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Social Cohesiveness

To change the world, can this tiny step make a difference?

What can hold a society together? What kind of energy binds a society, if we don’t want to be all the same?

How can we support individualism and celebrate our differences?

How do we achieve a harmonious family structure? Once upon a time, children were expected to maintain traditional family beliefs and customs. In those days, parents were a primary source of learning. Regardless of different personalities and preferences, among siblings, there was, nonetheless, a prevailing belief that the family was a unit, that family members would support each other, even when they disagreed. This passed for family harmony.

In the Judeo-Christian tradition, having faith in God meant a belief that He would balance and accept all of our differences. At the level of being human, we can argue and fret over conflicts between us. At God’s perspective, we believe that His energy can absorb all the differences and bind us together as “God’s children/family.”

In today’s secular society, this kind of religious belief is not enough to hold us together. Ironically, the more success we are in the material world, the more challenging it can be to transcend the physical manifestations of our success and focus on a more spiritual level. We focus on ourselves, our tangible accomplishments.

Consumer/corporate capitalism has directed our money-making energy to be the primary glue of society. While this appears to be a common goal, our sense of unity is illusory. In any specific situation, we see a zero-sum game. I can win more if you lose. How can I win more? I will try to find ways to make you lose. Our energy is directed toward dividing us, as we insist on escalating the conflict of me vs. you. The longer we persist in this direction, our energy for the original purpose of our work declines. The effort to fend off competitors takes a toll. Who really benefits in this situation? The joke is that, whenever there is conflict, the only winners are the lawyers.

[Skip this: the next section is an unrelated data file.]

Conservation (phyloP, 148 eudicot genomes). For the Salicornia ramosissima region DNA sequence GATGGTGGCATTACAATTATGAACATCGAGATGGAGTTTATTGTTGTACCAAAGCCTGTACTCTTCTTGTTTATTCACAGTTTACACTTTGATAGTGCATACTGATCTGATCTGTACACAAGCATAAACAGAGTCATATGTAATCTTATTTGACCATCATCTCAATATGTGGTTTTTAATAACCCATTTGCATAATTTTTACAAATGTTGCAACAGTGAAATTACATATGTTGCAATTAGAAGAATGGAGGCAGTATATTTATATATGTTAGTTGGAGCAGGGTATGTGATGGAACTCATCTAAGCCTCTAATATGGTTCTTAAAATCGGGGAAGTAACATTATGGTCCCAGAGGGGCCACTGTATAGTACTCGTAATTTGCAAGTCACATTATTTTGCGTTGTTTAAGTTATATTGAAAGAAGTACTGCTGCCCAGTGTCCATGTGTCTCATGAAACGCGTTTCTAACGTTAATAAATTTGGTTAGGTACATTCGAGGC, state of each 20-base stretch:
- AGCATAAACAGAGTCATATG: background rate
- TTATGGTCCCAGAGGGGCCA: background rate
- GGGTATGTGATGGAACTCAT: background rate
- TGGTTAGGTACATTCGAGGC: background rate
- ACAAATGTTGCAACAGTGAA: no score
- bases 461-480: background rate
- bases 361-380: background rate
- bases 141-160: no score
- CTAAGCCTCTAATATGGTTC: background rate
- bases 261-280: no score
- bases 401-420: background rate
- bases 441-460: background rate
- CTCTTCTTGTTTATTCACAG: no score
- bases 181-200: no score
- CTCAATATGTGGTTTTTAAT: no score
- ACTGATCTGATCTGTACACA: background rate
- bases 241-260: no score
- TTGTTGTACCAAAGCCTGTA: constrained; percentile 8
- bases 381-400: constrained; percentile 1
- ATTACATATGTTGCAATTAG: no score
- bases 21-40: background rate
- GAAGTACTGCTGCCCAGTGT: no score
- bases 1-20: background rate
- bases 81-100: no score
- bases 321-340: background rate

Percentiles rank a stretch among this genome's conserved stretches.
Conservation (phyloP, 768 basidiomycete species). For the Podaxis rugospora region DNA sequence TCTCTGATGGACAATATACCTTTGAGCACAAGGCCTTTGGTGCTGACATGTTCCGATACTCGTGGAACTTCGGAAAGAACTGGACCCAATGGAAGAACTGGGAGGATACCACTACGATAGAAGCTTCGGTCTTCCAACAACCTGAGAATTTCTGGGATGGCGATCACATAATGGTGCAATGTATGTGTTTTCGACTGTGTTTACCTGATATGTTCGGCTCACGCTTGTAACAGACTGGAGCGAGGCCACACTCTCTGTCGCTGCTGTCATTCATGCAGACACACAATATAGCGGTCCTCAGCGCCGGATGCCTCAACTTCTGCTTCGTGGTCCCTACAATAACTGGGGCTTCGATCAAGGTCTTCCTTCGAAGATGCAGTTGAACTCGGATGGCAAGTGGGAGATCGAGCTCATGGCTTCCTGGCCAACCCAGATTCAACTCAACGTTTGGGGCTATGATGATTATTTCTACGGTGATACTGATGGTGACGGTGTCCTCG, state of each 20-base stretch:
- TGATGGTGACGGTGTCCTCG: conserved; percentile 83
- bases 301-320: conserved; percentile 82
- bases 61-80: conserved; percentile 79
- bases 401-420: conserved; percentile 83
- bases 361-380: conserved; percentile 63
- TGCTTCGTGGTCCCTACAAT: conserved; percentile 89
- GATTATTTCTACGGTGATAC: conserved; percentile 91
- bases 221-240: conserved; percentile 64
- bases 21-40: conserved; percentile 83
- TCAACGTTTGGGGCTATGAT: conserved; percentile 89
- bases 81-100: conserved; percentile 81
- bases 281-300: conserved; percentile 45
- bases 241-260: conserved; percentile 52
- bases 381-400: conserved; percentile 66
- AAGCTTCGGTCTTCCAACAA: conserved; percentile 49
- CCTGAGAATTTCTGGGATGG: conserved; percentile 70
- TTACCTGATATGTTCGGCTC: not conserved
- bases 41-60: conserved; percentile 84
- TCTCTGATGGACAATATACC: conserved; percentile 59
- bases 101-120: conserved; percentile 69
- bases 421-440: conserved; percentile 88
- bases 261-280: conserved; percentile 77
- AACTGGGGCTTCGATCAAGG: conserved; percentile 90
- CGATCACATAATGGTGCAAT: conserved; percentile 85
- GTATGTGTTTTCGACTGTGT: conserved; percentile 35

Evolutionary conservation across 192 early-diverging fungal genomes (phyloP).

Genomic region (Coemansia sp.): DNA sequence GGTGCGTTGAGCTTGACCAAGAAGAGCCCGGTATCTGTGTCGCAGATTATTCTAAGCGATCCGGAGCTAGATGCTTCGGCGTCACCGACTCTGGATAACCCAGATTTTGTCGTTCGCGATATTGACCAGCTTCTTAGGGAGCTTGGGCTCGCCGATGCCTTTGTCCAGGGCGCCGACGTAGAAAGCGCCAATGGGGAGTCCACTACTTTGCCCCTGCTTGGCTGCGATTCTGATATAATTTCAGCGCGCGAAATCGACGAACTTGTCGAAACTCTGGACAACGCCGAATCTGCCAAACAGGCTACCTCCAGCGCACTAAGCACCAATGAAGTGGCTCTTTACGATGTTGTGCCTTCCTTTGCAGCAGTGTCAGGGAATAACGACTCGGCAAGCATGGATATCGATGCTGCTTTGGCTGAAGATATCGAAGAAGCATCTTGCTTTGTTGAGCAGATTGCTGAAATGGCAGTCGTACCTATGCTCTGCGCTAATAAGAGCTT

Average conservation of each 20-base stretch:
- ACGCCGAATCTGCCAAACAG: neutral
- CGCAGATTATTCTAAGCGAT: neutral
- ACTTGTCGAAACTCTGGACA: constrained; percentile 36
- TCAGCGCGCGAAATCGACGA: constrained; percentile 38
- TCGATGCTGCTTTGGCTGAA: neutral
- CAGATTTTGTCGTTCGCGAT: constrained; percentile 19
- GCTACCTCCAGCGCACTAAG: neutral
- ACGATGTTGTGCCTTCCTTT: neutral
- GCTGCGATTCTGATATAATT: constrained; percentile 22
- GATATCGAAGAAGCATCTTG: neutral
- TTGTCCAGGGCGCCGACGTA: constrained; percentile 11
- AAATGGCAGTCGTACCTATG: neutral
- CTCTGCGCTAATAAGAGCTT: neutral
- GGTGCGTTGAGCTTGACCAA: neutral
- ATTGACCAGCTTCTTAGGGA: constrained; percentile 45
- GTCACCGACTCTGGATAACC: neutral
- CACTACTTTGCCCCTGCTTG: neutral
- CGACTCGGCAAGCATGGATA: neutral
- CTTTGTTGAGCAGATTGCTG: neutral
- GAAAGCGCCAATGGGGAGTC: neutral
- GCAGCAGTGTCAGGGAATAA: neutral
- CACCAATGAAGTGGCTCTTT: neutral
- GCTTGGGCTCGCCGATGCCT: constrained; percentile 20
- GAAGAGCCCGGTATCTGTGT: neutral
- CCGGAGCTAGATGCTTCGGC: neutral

How do we understand the concept of peace? What does it mean for us to feel that peace prevails in our society? Throughout the ages, many people have debated the relationship between peace and conflict. How can peace be defined as the absence of conflict? Conflicting preferences and beliefs are inherent in human nature. The issue, then, is: How will we treat others whose beliefs are unlike ours?

Is there such a thing as “constructive conflict?" That is a term often used to describe a process of clarifying a direction for product development in startups when team members don’t agree. How can we examine conflicting ideas without getting our egos in the way? Does this mean our discussion has to be exclusively intellectual and academic, dry and boring? Certainly not. One of the key factors to explore is why members feel so strongly about their positions. We need to understand each other!

Is it easier to describe “what peace is not” than what it is? In most circumstances, peace and violence would seem to be opposites. Maybe a better working definition of peace is the absence of aggressive combativeness—the compulsion to fight for our own beliefs. What are we really fighting for, though? For our egos? To justify who we are, our identity? Are we that insecure?

When a working team gets stuck fighting over differences, how can they re-focus on the real goals of the project? They have to move the conversation to a higher level, to reduce the emotional baggage that is unavoidable when egos feel defensive and/or aggressive. Alignment is the key concept, but—alignment to what? Will a team be aligned just because the boss offers rewards and punishments designed to manipulate them?

I am advocating a practical approach to alignment that does not require altruism, or any self-sacrifice. How can we embrace positioning ourselves in the context of society, some structure larger than ourselves? Can we acknowledge that, to be a member of society, we are unavoidably accountable to each other? This is not as idealistic and naïve as it may sound. Idealism is a condition where we dream of persuading others to agree with us. Isn’t homogenization the logical outcome of that line of thinking? Is that what we want?

Peace ultimately means accepting “what is,” including beliefs that conflict with ours. If we want change, the energy for that must start from our own core, from some truth we feel and care deeply about. Don’t we all want a peaceful society? What can we focus on that is beyond intellectual arguments or emotional outbursts?

My answer—#Ifightforyourrights—I commit to invest, NOT money, but a certain percentage of my energy to "fight for your rights," whatever they might be, such as gender equality, justice for the poor, etc. I may or may not even share the belief. I do this without expectation or judgment. I don’t need you to reciprocate to me. My only request is that you, in turn, "fight for someone else's rights or beliefs," not necessarily mine.

Will you contribute at least 0.1 percent of your positive energy to change the world?

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